Islamic Jihad leader: Cease-fire reached with Israel, but fighting persists

A leader of the Islamic Jihad militant group in Gaza says a cease-fire has been reached with Israel to end five days of heavy fighting

May 14, 2023 02:07 am | Updated 02:07 am IST - New Delhi

Children react, as Palestinians celebrate on a street after Palestinian factions and Israel agreed on a ceasefire, in Gaza on May 13, 2023.

Children react, as Palestinians celebrate on a street after Palestinian factions and Israel agreed on a ceasefire, in Gaza on May 13, 2023. | Photo Credit: Reuters

A leader of the Islamic Jihad militant group in Gaza announced late Saturday that a cease-fire deal had been reached with Israel to end five days of heavy fighting. But rocket fire persisted after the deadline, leaving the deal in question.

Islamic Jihad leader Mohamad al-Hindi had told the Al Kahera Wal Nas channel that the Egyptian-brokered deal would go into effect at 10 p.m. local time (1900 GMT).

“Now, this agreement has been reached thanks to continuous Egyptian effort. We appreciate this effort,” he said.

Shortly before the truce was to take hold, Israel reported a heavy burst of Palestinian rocket fire toward southern and central Israel, while Israel said it was striking targets inside Gaza. After the 10 p.m. deadline, Israel reported additional rocket fire, and Israeli media said warplanes were responding.

There was no Israeli comment on the cease-fire announcement. But the Egyptian station had earlier reported a deal was imminent.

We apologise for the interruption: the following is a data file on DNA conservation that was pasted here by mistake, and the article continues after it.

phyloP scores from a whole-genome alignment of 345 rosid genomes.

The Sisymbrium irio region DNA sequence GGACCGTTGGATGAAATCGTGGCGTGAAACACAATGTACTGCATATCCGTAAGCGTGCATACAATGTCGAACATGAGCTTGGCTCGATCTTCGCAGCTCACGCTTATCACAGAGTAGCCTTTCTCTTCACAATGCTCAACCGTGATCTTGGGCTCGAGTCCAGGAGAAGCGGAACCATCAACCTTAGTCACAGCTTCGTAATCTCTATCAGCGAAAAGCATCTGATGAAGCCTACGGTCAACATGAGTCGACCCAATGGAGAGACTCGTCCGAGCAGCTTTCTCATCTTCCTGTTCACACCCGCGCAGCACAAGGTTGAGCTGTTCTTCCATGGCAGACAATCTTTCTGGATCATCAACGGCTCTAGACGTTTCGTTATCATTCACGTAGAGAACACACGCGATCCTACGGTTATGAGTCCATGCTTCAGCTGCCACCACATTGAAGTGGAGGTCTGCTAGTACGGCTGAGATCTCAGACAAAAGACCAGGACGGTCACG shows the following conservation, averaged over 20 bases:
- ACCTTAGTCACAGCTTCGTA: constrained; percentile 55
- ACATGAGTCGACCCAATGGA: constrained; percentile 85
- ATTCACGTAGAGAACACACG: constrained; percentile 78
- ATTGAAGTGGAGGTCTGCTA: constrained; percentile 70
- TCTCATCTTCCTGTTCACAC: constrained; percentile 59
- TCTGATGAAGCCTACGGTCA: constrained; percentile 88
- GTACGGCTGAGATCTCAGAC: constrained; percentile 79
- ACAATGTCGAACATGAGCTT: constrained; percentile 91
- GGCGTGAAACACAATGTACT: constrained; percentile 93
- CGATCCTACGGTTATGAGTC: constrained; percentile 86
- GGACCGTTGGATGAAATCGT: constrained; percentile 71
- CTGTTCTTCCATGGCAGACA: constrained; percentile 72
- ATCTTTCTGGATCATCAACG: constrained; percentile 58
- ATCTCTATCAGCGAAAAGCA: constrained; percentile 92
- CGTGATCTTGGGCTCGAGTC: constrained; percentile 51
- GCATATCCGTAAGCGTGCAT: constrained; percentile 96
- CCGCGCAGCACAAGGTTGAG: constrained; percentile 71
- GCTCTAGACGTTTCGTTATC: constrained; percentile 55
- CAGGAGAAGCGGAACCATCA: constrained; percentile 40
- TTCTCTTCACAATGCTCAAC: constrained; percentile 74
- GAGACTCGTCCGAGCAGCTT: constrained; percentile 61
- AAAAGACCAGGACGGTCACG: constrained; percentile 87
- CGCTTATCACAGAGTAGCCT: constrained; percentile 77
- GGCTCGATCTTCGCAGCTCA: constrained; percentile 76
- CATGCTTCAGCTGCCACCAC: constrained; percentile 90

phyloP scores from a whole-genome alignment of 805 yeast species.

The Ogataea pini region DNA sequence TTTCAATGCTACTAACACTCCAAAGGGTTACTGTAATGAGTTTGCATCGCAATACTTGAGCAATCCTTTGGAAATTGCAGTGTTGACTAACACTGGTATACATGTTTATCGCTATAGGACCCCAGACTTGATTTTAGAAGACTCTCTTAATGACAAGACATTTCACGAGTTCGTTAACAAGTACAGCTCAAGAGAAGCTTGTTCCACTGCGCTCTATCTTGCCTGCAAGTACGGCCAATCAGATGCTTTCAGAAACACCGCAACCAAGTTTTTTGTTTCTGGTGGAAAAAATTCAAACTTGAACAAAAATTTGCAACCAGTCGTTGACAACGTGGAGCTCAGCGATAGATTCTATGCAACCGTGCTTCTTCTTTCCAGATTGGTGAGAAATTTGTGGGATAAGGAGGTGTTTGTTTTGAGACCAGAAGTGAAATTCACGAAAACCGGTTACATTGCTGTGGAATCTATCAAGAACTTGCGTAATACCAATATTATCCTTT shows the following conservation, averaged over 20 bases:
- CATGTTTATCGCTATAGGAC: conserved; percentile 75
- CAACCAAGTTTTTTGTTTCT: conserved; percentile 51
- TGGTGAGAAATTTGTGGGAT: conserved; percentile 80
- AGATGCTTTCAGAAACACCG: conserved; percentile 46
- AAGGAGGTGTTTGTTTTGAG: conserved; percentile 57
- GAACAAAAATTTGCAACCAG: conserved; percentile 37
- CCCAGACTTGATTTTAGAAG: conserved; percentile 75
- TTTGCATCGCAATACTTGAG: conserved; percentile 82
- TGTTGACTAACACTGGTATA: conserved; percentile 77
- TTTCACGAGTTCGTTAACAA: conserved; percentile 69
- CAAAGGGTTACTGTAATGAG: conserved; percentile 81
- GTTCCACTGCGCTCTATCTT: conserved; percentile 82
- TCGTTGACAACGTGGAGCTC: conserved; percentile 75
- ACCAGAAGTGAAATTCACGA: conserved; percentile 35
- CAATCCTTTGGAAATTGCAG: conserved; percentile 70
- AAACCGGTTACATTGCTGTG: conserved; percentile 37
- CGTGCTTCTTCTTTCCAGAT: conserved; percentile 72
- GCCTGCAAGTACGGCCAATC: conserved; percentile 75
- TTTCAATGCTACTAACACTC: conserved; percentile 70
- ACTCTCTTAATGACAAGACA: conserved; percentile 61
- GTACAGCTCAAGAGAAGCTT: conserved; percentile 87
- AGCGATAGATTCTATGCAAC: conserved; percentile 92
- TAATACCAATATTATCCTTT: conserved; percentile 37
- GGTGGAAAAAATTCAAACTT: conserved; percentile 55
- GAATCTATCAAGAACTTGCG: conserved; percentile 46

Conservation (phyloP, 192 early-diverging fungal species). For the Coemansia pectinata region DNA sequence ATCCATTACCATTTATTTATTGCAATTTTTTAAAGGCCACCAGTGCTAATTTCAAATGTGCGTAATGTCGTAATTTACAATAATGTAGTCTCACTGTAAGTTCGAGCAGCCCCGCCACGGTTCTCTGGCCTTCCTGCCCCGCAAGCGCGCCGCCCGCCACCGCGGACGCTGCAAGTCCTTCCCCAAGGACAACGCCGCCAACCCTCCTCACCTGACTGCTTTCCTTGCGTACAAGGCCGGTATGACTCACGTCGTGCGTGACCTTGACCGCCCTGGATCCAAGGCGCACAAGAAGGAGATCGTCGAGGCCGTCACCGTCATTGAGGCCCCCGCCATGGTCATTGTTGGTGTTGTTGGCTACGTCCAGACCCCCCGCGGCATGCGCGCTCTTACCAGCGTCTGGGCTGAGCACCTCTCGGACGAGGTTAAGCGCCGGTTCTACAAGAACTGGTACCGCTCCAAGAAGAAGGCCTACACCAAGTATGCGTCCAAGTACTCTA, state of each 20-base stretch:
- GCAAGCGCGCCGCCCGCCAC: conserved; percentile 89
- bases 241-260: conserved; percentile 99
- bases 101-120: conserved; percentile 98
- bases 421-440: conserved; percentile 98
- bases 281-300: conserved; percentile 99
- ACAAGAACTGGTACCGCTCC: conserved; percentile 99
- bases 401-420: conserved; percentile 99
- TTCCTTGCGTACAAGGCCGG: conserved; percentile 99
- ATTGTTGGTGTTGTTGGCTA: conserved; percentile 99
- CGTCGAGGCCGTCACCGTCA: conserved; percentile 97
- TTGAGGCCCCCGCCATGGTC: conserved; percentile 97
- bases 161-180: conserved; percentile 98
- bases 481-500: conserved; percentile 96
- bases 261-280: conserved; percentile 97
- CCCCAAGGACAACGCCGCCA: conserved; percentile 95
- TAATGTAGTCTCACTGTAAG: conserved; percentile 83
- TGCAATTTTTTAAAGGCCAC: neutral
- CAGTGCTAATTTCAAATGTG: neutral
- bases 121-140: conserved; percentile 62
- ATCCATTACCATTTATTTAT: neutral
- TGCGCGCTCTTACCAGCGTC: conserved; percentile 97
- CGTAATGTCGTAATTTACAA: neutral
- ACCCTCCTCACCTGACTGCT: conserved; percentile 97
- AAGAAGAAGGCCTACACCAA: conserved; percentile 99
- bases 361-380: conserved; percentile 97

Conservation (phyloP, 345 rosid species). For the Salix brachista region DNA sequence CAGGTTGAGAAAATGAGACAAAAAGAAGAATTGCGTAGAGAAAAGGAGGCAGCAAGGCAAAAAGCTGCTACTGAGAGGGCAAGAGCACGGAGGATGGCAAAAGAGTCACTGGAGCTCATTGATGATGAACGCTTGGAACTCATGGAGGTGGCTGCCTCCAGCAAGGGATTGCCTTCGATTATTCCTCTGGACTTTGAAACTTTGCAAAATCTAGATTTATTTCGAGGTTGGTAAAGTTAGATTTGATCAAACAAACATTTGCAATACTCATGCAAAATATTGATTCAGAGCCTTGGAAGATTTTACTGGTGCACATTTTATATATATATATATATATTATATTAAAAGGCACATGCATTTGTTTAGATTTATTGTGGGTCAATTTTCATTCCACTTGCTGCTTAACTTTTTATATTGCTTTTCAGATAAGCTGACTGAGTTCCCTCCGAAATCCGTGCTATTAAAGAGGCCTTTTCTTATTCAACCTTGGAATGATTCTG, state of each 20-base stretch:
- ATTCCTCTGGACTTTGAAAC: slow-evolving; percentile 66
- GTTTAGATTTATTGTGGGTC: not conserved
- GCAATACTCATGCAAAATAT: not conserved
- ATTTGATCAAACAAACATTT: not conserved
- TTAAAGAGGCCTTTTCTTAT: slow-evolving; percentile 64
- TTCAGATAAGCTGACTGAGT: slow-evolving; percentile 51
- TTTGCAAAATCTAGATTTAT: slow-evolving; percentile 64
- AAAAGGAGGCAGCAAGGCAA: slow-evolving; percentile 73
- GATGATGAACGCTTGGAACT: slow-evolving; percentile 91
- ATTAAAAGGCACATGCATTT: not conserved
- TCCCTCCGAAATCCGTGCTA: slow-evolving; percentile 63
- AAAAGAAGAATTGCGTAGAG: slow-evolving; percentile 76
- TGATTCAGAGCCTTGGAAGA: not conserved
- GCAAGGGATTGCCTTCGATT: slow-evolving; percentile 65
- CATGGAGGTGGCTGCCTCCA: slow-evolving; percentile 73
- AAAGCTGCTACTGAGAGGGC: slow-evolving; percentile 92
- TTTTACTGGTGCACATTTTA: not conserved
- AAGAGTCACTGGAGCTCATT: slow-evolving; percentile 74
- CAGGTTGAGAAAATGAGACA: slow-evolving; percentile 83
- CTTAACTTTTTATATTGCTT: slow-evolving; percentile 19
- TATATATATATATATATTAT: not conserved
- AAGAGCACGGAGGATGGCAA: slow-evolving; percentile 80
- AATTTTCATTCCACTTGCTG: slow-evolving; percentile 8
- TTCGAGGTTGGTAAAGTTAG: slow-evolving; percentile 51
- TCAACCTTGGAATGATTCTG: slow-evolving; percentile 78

Egypt frequently acts as a broker between Israel and Palestinian militant groups in Gaza. A similar announcement last week by Egypt unraveled amid continued fighting.

The fighting has killed 33 Palestinians inside Gaza, including at least 13 civilians. Two people were killed by rocket fire in Israel, including an 80-year-old Israeli woman and a Palestinian man from Gaza who had a permit to work in Israel.

The latest violence erupted Tuesday when Israeli airstrikes killed three senior Islamic Jihad commanders. Israel said the airstrikes were in response to a previous burst of rocket fire the previous week and that its attacks have been focused on Islamic Jihad targets. But residents in Gaza said homes of people uninvolved in fighting also had been struck.

In a reminder of the combustible situation in the occupied West Bank, the Israeli military raided the Balata refugee camp near the northern city of Nablus, sparking a firefight that killed two Palestinians. In a separate incident near the northern city of Jenin, Israeli police said they shot and killed a suspected Palestinian assailant who ran toward soldiers wielding a knife.

Meanwhile, Israeli military earlier Saturday bombed an apartment belonging to Islamic Jihad commander Mohammed Abu Al Atta, among other targets including rocket launchers, it said.

Islamic Jihad militants fired several barrages of rockets toward southern Israel, where tens of thousands of Israelis were instructed to remain close to safe rooms and bomb shelters. Hundreds of residents near the border were evacuated to hotels farther north.